Hopefully, that will be the case.

If someone you love was hurt, misdiagnosed, or otherwise poorly treated at a VA facility or any other medical center, call Regan Zambri & Long today for a free consultation at (202) 463-3030.

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Impassioned Forbes Magazine Piece Shows That Malpractice Lawsuits "Aren't Just About Money"

How widespread is medical malpractice? What are the real costs for patients, for the medical system, for doctors and for insurers? And what can be done to fix the system's fundamental structural problems? A compelling recent piece in Forbes Magazine, “Malpractice Lawsuits Aren’t Just About the Money,” dissects the scope and breath of the problem; it’s truly breathtaking.

The piece begins with the tale of a woman named “Karen,” a Board Certified physician whose mother had been rushed to the hospital, because she had been on the wrong medication. Terrified and enraged, Karen called her mother’s doctor, who proclaimed that he was “on vacation” and could not be bothered to come in and see the sick patient.

Even though Karen was “Board Certified in three specialties,” she felt helpless to navigate the system. Should she file a lawsuit? Perhaps she could complain to the Joint Commission on Safe Accreditation – a watchdog organization that promotes safety and quality care at hospitals. Good idea in theory. Unfortunately, only a third of the 3,000+ hospitals accredited by the Joint Commission have the distinction of being “top performers.” What's more: 2,400 hospitals throughout the country do not even have this accreditation.

The Scope of the Malpractice Debacle

Nearly 100,000 people die and 300,000 people suffer injuries every year at U.S. hospitals due to avoidable errors, per the National Institute of Medicine. This is simply an unacceptable situation.

And reformers are frustrated.

In 2004, reformers created the Institute for Health Care Improvement, which urged hospitals to sign on to evidence-based strategies to protect people from the dangers of malpractice, using objective metrics, and to implement positive changes. 1,000+ hospitals signed on, but these hospitals were notoriously slow to implement key recommendations and often behaved in recalcitrant fashion.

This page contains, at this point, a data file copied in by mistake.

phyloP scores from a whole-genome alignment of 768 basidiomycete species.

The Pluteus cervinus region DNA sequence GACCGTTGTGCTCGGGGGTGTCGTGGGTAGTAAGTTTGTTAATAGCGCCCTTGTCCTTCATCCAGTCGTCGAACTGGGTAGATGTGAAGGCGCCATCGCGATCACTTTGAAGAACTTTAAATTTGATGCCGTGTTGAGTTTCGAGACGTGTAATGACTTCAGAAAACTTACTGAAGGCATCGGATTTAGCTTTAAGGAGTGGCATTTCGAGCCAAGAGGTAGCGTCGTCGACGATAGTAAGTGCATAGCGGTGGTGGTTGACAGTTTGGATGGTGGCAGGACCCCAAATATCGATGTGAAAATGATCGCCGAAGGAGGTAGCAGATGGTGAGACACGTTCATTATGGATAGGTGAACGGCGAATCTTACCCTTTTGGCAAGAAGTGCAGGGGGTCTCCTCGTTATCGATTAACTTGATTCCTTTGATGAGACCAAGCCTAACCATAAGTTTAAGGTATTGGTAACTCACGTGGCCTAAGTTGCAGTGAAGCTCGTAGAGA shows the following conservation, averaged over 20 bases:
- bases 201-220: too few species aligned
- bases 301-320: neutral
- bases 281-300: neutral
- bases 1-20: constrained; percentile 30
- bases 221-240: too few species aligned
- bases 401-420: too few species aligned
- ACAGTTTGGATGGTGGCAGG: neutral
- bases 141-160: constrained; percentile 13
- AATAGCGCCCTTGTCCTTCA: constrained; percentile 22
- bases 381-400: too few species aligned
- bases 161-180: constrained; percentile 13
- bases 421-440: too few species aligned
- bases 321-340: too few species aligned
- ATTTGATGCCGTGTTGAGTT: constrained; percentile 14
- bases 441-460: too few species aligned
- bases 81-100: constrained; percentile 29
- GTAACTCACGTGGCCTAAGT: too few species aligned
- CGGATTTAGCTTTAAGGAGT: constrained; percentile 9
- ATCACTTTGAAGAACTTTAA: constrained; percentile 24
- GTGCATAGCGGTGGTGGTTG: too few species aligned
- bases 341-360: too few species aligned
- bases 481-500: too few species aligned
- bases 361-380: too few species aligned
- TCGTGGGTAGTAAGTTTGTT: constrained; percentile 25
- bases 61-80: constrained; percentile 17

Hospitals have not been the only institutions resistant to change.

The American College of Obstetricians and Gynaecology (ACOG) famously failed to implement powerful changes that helped New York Presbyterian Hospital drop its rate of “sentinel events” (those causing death or serious injury) from 1 out of a 1000 to zero, over a span of just a few years.

Why did ACOG refuse to make these changes? According to the Forbes article, ACOG rejected the reforms “on the grounds they [might] infringe on individual doctor or hospital prerogatives.”

In other words, ACOG made a choice that it's more important to preserve doctor/hospital autonomy than it is to prevent sentinel events in patients.

That's a cynical calculus, if there ever was one.

By contrast, consider what the American Society of Anesthesiologists did back in the early 80s, in the wake of a series of awful patient incidents. That organization did a thorough work over of its processes and, within a decade, dropped the rate of death from anesthesia from 1 in 6,000 to 1 in 200,000.

If you or somebody you love needs legal assistance with a potential case, contact the Washington D.C. malpractice attorneys at Regan Zambri & Long today at (202) 463-3030 for a free consultation.

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Don't Buy into These Four Myths about Tort Reform

Medical malpractice attorneys are refuting the notion that claims are out of control. Many lawmakers, insurance companies, and medical practitioners, however, are championing tort reform, which seeks to place limitations on litigation or damages awarded in civil claims. These non-legislative proceedings have long been a way for individuals who have suffered harm to gain compensation from those responsible.

Tort reform proponents, however, believe (or would like the rest of us to believe) that medical malpractice claims pose undue hardships to doctors, insurance companies, the legal system, and the economy. Their messages often capitalize on several misconceptions about tort litigation, including:

•    Medical liability expenses hurt the economy. According to the Harvard School of Public Health, the United States spent $55.6 billion, or 2.4 percent, of 2008’s healthcare spending on “medical liability costs.”

•    High claims payouts lead to financial burdens on medical malpractice insurance companies. Regardless of whether a state imposes caps on claims payouts, insurance companies continue to rake in enormous earnings. For example, between 2003 and 2010, insurance companies in Florida reported 4300 percent profits, a staggering amount that should leave no question as to their profitability.

•    We need damages caps in medical malpractice cases to keep insurance costs down. According to a ruling by the Florida Supreme Court, no apparent correlation between medical malpractice settlement caps and insurance rates exists. The American Association for Justice further cites several sources that attribute high insurance rates to stock speculation and “mismanagement” of insurance company resources.

•    Healthcare providers will abandon states without medical malpractice caps for states that do. This myth is based on the faulty premise (see #3) that caps lower insurance rates. According to the American Association for Justice, the overall number of practicing physicians in every state has been steadily increasing.